This blog explores the contemporary political and cultural trends from a distinct perspective
There is no respite
Published on September 12, 2011 By Bahu Virupaksha In Current Events

NATO forces aided by France and USA have succeded in defeating the Libyan armed forces militarily and driving the legitimate government into exile. This repets the pattern of diplomacy that we have been seeing right from the time the Soviet Union collapsed and USA became the single pole around which the international order revolved. This development marks a reversal of the two principles that had been the basis of Western statecraft from 1648 when the Treaty of Westphalia was signed. The two principles were: respect for the legitimacy of states and their territorial integrity and second non interference in ther internal affirs. These principles were thje lessons drawn from the wars between the Dutuch, the French and other European powers (Jermey Black in his History of Diplomacy) has a very good account of this.

In Kosovo, Srebia, Iraq, Afghanistan and now in Libya the West has invoked two multi national bodies to provide legitimacy for its unilateral interverntion. First, the International Court of Criminal Justice and second the United Nations Security Council. Some support was also garnerred from the Arab League and African Union. It is interesting to note that the Arab League encouraged the NATO to go ahead with the no-fly zone thereby undermining the capability of the Libyans to protect the territorial integrity of their state. The use of the International Court of Criminal Justice in a one sided m,anner is yet another innovstion. In any civil war especially one in which foreigh support is palpable there will be retaliation. The rebels too comitted atrocities in Benghazi for which no retibution is forthcoming. This one sided invocation of International Court of Criminal Justice, a victors court to whcih the defeated are brought in chains, will lead to the establishment of alternate and competing tribunals ion which Bush, Blair and now vern Obama and Sarkozy may be arraigned as "war criminals".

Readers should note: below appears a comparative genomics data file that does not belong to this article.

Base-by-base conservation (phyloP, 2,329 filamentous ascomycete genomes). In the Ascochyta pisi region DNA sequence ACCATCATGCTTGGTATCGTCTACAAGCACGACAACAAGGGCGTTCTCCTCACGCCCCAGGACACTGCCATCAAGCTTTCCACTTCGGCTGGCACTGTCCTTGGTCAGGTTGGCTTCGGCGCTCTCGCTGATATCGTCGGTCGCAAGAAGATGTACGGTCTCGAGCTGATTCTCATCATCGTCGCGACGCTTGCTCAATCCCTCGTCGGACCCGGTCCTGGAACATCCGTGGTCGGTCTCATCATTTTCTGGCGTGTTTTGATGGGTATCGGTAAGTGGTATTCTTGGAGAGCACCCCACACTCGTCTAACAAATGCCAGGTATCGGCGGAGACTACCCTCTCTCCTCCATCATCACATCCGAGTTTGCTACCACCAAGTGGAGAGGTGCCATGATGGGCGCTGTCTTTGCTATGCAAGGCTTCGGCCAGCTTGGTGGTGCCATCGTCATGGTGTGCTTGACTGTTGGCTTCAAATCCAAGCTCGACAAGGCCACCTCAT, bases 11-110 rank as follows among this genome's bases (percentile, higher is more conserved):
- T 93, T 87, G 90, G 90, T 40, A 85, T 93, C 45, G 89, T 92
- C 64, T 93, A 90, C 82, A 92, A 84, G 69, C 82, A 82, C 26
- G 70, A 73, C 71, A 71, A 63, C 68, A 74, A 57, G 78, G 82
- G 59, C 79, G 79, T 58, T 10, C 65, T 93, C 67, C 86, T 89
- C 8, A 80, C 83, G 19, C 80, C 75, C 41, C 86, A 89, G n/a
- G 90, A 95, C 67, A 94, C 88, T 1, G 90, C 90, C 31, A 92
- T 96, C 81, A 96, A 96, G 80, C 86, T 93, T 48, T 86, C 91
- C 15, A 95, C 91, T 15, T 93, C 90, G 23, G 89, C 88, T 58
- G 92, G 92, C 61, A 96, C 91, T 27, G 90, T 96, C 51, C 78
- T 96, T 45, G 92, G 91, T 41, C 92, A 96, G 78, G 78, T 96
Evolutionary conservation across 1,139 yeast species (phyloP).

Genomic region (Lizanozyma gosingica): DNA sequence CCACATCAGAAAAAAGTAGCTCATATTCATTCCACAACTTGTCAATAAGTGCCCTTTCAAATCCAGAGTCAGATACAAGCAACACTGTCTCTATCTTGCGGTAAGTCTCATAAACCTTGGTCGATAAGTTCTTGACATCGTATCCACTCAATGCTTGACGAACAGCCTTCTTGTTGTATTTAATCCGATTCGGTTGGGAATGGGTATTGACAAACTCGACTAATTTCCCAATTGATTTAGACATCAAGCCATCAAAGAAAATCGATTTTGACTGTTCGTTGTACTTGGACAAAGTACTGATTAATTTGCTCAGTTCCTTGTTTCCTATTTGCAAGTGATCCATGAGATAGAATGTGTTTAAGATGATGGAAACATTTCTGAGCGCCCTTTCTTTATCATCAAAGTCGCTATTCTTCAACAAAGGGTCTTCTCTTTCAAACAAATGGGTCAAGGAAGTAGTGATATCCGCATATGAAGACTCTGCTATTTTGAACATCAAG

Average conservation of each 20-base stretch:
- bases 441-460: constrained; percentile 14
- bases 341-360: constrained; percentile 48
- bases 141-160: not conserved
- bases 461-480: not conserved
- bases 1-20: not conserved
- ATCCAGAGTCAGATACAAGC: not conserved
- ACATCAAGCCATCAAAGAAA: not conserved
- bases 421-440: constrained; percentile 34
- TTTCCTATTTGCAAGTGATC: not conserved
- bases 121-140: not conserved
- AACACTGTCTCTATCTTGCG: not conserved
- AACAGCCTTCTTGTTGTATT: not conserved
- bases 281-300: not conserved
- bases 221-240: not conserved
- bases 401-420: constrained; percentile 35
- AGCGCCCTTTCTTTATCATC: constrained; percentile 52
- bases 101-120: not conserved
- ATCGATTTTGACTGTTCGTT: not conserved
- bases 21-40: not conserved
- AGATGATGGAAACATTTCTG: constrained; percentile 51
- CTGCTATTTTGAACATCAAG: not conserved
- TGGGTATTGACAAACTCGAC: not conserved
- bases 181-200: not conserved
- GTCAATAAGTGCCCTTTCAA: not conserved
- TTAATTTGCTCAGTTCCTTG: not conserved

The NATO forces gave blanket support to the rebels and in the run up to the take over of Tripoli NATO launched a relentless air bombardment of Tripoli which did not have an ari defence systtem causing lage scale deaths and the so called frwee embedded media and jounalaists ignored the deaths of civilians in Tripoli while exaggerating the toll in Benghhazi. Surprisingly, the USA has made a hero of Belhadj, a notorious al qaeda operative who was sent to Libya via the "extraordinary rendition" rpoute made famous by President Bush and Libya kept him in prison. Now Belhadj has joined hands with NATO and he is on the same page os the Americans as far as Libya is concerned. The US policy has only led to Libya coming under the influence of the al-Qaeda network and along with Somalia will be the hub of terrorist activity.